Porrill, J., Dean, P. and Friston, K.J. (2008) Silent Synapses, LTP, and the Indirect Parallel-Fibre Pathway: Computational Consequences of Optimal Cerebellar Noise-Processing. PLoS Computational Biology, 4 (5). e1000085. ISSN 1553-7358Full text not available from this repository.
Computational analysis of neural systems is at its most useful when it uncovers principles that provide a unified account of phenomena across multiple scales and levels of description. Here we analyse a widely used model of the cerebellar contribution to sensori-motor learning to demonstrate both that its response to intrinsic and sensor noise is optimal, and that the unexpected synaptic and behavioural consequences of this optimality can explain a wide range of experimental data. The response of the Marr-Albus adaptive-filter model of the cerebellar microcircuit to noise was examined in the context of vestibulo-ocular reflex calibration. We found that, when appropriately connected, an adaptive-filter model using the covariance learning rule to adjust the weights of synapses between parallel fibres and Purkinje cells learns weight values that are optimal given the relative amount of signal and noise carried by each parallel fibre. This optimality principle is consistent with data on the cerebellar role in smooth pursuit eye movements, and predicts that many synaptic weights must be very small, providing an explanation for the experimentally observed preponderance of silent synapses. Such a preponderance has in its turn two further consequences. First, an additional inhibitory pathway from parallel fibre to Purkinje cell is required if Purkinje cell activity is to be altered in either direction from a starting point of silent synapses. Second, cerebellar learning tasks must often proceed via LTP, rather than LTD as is widely assumed. Taken together, these considerations have profound behavioural consequences, including the optimal combination of sensori-motor information, and asymmetry and hysteresis of sensori-motor learning rates.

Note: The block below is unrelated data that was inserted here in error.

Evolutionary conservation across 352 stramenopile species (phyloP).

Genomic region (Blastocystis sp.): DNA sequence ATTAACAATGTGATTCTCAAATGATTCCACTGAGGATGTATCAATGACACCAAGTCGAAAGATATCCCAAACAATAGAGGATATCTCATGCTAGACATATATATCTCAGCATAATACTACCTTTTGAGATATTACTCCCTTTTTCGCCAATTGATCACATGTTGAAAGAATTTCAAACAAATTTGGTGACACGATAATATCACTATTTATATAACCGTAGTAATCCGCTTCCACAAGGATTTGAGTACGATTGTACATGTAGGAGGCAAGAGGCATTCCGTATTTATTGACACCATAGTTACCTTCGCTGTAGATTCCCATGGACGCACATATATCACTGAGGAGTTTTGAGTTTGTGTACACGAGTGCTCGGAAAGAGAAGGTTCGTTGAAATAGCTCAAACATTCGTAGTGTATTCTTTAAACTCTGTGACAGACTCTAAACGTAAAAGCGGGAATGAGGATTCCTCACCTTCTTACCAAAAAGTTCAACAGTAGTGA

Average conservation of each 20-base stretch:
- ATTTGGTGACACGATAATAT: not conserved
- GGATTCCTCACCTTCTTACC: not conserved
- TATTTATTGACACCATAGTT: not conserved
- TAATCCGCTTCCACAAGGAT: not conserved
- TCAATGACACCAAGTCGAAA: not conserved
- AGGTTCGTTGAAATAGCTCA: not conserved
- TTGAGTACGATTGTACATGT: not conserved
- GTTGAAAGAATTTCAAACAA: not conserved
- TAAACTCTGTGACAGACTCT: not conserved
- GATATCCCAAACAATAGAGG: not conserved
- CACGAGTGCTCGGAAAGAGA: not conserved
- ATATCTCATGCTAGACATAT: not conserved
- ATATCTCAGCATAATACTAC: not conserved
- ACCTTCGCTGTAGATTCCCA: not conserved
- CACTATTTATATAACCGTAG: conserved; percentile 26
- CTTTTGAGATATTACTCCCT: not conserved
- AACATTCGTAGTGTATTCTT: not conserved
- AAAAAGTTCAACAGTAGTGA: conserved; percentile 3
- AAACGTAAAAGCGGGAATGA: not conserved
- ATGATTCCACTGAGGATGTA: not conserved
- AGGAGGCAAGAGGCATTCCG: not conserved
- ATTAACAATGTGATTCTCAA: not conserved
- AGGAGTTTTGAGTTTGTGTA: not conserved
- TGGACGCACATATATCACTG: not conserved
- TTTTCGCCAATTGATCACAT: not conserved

|Copyright, Publisher and Additional Information:||© 2008 Porrill, Dean. This is an open-access article distributed under the terms of the Creative Commons Attribution License, which permits unrestricted use, distribution, and reproduction in any medium, provided the original author and source are credited.|
|Institution:||The University of Sheffield|
|Academic Units:||The University of Sheffield > Faculty of Science (Sheffield) > Department of Psychology (Sheffield)|
|Depositing User:||Sheffield Import|
|Date Deposited:||27 Oct 2009 17:07|
|Last Modified:||27 Oct 2009 17:07|
|Publisher:||Public Library of Science|